State of Wax

by Jeremy Hecker
January 2, 2021

Ski racing has always been a battle to get any advantage possible on the competition. This can be done in two ways. The first, and definitely more difficult, is by training. It takes a lot of time, dedication, and hard work. When done correctly, you will be faster with some quality training. The second method is by improving ski speed and efficiency. Over the past 20 years there have been major improvements in terms of equipment. This is going to account for the single largest increase in performance as human physiology has not evolved anywhere near the same rate as technology has. The main discussion point that this article talks about is the improvements in waxing and the steps that are being taken to ensure that it is done safely.

In the past couple of years everyone has been looking closer at the health of our sport. This comes from both environmental and financial standpoints. When focusing on waxing, the hot topic has been regarding fluorocarbons. It has become common knowledge that fluoros of any type are not great for the environment and the human body. Steps have been taken by international organizations (European Union), FIS, and other national and regional governing bodies to limit or eliminate usage of fluoros. In the absence of fluoros, ski wax manufacturing companies have been developing and investing into research into alternative raw materials (additives) to create new race level waxes. As these new waxes have begun to pop up, many are wondering what is in these waxes and assume that they are at the same level as fluoros in terms of health or environmental risks.

Many of these ski manufacturing companies have been developing waxes with the future in mind. These waxes have been made with raw additives that are safer for the environment than previous versions. These new waxes are just as safe as the original “gliders” that have been around for ages (Rex Blue, Swix CH6, Start Green etc.). Recently there has been some comparisons to candle wax and ski wax. The truth is, there are additives placed in all ski waxes that make them vastly different to candle wax and perform better as a gliding agent on skis. These old waxes have the same health risks as new waxes which is why wax manufacturers have always recommended taking the proper safety precautions such as wearing masks, using gloves, and working in a well ventilated space.

There has been talk about taking away all additive based waxes, which would be difficult to implement because all waxes have additives. Before attempting to implement this on the basis of health/environmental reasons, one should do more research into these new waxes before making any rash decisions. The new waxes will have no significant changes in health/environmental impacts compared to the original glider waxes, and in some cases may even be better for the environment with new eco friendly lines. If implementing from a financial standpoint, this is where it becomes more muddied. Yes, by limiting the waxes to only the very basic ingredients, prices will be lower. But those that want to do the pay-to-win strategy will be able to find places to spend that money elsewhere. Bigger gains can be made with both skis and structures/grinds. Now instead of spending a couple hundred dollars trying to win the wax race, athletes will be spending thousands of dollars on new skis to make sure they have the right grinds for the right conditions.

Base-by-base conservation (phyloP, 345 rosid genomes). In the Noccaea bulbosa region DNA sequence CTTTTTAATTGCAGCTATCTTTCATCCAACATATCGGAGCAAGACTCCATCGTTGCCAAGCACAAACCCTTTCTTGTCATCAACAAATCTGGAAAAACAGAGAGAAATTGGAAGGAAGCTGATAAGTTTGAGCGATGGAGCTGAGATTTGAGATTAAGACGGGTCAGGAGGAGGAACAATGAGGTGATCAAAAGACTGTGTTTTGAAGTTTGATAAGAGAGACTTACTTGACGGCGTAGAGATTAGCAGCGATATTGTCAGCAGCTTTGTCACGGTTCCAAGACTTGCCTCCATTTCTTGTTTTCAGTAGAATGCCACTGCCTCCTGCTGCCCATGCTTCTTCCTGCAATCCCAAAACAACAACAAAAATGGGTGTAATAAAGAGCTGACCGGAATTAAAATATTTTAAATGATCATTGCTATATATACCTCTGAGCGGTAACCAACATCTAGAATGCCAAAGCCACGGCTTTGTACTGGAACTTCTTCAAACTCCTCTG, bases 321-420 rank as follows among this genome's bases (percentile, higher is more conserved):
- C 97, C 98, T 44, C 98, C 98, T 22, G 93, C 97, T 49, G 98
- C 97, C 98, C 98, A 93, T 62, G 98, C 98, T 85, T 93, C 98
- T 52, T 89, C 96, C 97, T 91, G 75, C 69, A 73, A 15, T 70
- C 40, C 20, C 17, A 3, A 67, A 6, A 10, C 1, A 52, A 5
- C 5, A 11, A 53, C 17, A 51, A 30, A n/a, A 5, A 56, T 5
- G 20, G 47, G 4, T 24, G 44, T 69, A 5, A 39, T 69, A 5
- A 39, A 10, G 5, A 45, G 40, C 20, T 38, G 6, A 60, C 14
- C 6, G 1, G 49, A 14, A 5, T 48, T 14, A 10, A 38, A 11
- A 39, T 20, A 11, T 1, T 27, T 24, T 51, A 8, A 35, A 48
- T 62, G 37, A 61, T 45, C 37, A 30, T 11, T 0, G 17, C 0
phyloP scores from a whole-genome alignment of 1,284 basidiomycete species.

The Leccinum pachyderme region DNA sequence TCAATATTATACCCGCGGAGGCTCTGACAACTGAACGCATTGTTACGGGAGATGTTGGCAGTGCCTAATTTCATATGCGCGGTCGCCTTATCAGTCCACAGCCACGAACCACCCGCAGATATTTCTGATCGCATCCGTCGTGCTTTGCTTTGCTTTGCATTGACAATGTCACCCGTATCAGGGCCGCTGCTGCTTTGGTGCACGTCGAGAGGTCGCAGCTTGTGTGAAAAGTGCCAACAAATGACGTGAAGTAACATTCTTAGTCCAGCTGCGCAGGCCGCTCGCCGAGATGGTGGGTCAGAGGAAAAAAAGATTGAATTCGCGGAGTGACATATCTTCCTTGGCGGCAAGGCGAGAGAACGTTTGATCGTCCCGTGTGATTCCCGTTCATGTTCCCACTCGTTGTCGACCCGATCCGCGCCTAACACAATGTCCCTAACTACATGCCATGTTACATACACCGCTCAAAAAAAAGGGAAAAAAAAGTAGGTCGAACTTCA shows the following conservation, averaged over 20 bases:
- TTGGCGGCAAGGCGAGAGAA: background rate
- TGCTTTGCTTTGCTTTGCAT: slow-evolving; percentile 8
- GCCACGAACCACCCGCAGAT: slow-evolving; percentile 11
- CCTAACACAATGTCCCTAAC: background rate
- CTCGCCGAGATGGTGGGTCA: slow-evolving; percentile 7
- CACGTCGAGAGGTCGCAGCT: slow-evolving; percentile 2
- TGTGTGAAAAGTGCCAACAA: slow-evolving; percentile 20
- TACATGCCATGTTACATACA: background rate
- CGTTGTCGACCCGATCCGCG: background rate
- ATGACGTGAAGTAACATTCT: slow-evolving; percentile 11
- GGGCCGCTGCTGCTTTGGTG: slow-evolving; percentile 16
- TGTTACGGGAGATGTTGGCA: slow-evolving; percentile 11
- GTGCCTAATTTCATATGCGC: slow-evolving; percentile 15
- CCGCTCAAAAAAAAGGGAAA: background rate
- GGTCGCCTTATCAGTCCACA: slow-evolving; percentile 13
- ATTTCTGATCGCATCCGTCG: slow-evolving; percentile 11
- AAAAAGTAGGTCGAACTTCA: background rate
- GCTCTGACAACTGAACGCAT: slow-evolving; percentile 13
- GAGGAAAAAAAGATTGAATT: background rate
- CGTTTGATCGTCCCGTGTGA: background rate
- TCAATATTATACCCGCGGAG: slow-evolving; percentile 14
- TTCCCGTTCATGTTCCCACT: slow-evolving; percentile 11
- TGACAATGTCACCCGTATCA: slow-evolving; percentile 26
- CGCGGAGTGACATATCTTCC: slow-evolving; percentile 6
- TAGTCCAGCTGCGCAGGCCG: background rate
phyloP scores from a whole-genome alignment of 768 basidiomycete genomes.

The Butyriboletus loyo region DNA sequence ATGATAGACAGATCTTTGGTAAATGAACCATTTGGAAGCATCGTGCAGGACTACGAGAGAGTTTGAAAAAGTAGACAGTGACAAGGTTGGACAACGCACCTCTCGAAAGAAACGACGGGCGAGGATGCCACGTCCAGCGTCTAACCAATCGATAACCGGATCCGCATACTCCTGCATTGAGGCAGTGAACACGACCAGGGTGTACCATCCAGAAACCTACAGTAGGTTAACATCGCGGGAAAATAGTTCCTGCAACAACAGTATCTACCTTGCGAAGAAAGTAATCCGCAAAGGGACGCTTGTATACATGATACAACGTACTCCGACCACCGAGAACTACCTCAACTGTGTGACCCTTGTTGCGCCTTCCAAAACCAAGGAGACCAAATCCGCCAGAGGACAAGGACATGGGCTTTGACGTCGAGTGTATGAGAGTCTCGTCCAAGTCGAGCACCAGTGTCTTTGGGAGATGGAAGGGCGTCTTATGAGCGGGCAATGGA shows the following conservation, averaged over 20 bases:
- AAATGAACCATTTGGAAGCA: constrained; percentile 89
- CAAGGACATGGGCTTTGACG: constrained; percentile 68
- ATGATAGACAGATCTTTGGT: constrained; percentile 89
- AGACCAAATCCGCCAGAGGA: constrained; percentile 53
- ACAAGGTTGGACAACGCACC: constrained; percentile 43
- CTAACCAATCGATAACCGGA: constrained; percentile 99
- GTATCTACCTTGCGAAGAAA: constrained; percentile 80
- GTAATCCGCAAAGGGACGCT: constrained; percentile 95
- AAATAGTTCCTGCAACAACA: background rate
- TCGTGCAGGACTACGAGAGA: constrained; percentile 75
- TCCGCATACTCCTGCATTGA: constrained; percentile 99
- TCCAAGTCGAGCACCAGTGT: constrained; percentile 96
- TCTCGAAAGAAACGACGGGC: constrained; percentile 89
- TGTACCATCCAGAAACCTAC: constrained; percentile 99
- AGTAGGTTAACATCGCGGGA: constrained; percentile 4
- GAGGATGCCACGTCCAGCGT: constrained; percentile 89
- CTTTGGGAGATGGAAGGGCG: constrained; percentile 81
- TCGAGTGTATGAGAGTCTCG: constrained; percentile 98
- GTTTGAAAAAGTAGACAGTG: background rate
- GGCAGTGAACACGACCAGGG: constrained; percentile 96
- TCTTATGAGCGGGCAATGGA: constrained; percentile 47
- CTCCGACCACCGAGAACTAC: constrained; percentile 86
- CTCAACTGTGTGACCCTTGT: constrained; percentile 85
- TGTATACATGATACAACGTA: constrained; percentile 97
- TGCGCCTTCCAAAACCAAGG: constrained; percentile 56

CXC has released a new wax protocol for the 20/21 ski season. The goal of this protocol is to limit the amount of testing being done on site at the different JNQ races this year and is one of the many changes in racing this season to help ensure that we can race safely in the current COVID situation. The restrictions on additives was the simplest way for CXC to reduce the number of waxes without enforcing a wax standard like some other regions have adopted. The CXC waxing protocol is a one year policy and will be looked at again once the season has completed.

The bottom line is that if we are trying to make skiing more fair or equal for all racers, as well as safe, then limiting waxes to only “non-additives” is not the solution. Waxing can be done in a safe manner and most of these new products are biodegradable and environmentally friendly. Having adequate ventilation, wearing a mask and gloves will continue to be the most effective steps you can take to ensure you are waxing safely.

Hope to see you out on the trails!

About the author...

Jeremy Hecker is the current racing service manager at Pioneer Midwest and Rex Ski Wax technical representative for the US. He has been skiing for his entire lifetime, racing competitively in college for St. Scholastica. Since graduating in 2013 he has coached for numerous teams including Endurance United, Stratton Mountain School, and the University of Wisconsin - Green Bay. In addition to his coaching experience, Jeremy has a Masters degree in the Biology of Physical Activity which he obtained from the University of Jyväskylä in Finland.

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